The report was written specifically for an audience of Chinese SME bosses, to provide them both with analysis and recommendations on how to manage this process successfully.  Our goal here (as with all of our research reports) is to provide tools for Chinese entrepreneurs to become leaders in their industry, and eventually leaders on the stock market. That means more PE capital gets deployed, more private Chinese companies stage successful exits and most important, China’s private sector economy continues its robust growth.

For English-only speakers, here’s a summary of some of the key points in the report:

  1. The process of becoming “guifan” will almost always mean that a Chinese company must begin to invoice all sales and purchases, and so pay much higher rates of tax, two to three years before any IPO can take place
  2. The higher tax rate will mean less cash for the business to invest in its own expansion. This, in turn, can lead to an erosion in market share, since “non-guifan” competitors will suddenly enjoy significant cost advantages
  3. Another likely consequence of becoming “guifan” – significantly lower net margins. This, in turn, impacts valuation at IPO
  4. The best way to lower the impact of “guifan” is to get more cash into the business as the process begins, either new bank lending or private equity. This can replenish the money that must now will go to pay the taxman, and so pump up the capital available to expansion and re-investment
  5. As a general rule, most  Chinese private companies with profits of at least Rmb30mn can raise at least five times more PE capital than they will pay in increased annual taxes from becoming “guifan”. A good trade-off, but not a free lunch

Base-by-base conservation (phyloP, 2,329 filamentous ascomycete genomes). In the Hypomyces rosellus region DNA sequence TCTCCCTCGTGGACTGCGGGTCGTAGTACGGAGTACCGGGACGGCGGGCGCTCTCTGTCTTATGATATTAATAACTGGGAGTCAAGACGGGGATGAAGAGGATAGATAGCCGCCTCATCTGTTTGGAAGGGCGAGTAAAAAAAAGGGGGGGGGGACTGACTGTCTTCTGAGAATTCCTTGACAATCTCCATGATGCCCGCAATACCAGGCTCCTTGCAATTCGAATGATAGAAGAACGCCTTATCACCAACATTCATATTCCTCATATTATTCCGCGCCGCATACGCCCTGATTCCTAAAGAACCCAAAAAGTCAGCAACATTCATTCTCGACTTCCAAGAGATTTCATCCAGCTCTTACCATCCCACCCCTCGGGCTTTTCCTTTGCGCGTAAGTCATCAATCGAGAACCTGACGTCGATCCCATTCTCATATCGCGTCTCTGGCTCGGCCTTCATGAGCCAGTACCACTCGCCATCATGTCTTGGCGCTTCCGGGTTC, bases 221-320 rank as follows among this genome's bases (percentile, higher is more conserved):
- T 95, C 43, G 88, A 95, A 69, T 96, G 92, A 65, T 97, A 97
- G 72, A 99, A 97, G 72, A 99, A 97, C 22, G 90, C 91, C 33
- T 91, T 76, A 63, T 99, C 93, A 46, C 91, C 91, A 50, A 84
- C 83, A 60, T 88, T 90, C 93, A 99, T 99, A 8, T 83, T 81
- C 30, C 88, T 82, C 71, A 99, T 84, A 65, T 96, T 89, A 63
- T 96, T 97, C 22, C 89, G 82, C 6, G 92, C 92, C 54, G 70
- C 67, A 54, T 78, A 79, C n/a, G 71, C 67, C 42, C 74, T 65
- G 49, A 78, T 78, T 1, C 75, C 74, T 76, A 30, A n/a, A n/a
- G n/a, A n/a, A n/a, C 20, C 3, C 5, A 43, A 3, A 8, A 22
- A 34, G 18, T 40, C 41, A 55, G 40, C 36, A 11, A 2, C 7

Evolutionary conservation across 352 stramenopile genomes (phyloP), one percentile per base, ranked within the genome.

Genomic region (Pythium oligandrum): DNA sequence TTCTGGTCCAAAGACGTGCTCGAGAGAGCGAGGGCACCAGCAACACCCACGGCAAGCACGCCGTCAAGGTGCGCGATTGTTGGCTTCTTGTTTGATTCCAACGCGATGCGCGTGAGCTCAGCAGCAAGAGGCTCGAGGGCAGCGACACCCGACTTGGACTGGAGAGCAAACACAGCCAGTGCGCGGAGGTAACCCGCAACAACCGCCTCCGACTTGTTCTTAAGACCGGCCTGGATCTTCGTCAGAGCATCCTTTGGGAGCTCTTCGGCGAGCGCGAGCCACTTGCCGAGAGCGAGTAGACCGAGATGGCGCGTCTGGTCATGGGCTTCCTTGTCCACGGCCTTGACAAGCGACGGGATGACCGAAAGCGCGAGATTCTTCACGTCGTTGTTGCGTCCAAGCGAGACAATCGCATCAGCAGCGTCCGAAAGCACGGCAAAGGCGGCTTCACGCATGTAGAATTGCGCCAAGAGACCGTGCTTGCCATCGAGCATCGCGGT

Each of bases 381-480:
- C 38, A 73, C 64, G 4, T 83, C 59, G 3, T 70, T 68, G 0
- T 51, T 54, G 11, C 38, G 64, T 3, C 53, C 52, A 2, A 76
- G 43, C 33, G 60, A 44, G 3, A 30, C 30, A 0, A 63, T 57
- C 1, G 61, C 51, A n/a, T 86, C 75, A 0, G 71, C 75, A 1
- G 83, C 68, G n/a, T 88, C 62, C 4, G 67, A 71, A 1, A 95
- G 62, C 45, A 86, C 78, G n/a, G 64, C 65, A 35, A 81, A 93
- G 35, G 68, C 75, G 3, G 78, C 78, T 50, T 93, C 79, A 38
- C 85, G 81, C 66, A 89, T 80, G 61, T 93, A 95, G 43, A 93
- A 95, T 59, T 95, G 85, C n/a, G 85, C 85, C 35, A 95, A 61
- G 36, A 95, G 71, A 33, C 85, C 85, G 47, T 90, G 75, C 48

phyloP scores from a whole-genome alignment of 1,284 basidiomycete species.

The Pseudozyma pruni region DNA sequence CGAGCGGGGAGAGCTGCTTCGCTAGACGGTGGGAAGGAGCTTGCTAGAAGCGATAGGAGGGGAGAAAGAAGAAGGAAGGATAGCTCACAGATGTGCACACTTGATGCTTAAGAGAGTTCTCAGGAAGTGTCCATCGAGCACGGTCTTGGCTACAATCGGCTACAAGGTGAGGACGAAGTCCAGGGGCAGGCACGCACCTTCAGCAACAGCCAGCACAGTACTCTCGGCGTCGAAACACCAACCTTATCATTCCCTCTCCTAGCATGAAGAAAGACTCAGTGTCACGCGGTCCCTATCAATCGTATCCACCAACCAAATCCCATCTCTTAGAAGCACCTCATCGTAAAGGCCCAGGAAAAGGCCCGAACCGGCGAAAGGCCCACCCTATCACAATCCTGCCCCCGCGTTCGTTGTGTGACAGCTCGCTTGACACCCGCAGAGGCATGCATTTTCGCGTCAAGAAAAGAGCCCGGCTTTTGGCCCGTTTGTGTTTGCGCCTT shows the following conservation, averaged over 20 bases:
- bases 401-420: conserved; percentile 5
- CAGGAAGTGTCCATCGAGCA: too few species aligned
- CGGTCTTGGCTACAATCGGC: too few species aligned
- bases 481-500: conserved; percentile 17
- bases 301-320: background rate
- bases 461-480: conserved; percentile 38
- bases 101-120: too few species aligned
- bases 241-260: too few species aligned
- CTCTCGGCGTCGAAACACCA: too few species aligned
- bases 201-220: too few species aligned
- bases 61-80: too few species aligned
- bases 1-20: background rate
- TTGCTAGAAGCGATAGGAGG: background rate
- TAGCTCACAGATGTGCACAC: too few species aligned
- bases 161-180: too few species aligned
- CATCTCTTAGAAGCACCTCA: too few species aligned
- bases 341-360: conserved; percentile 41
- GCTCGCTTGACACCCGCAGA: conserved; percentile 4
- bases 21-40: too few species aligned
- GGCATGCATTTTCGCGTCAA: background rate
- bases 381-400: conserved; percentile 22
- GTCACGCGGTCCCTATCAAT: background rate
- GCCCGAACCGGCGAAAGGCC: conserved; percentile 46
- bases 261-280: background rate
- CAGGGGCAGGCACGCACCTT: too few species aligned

6. For a PE fund, it’s necessary to accept that some of the money they invest in a private Chinese company will go, in effect, to pay Chinese taxes. But, since only “guifan” companies will get approved for a domestic Chinese IPO, the higher tax payments are like a toll payment to achieve exit at China’s high IPO valuations
  7. After IPO, the company will have plenty of money to expand its scale and so, in the best cases, claw back any cost disadvantage or net margin decline during the run-up to IPO

We spend more time dealing with “guifan” issues than just about anything else in our client work. Often that means working to develop valuation methodologies that allow our clients to raise PE capital without being excessively penalized for any short-term decrease in net income caused by “guifan” process.

Along with the meaty content, the report also features fifteen images of Tang Dynasty “Sancai ceramics, perhaps my favorite among all of China’s many sublime styles of pottery.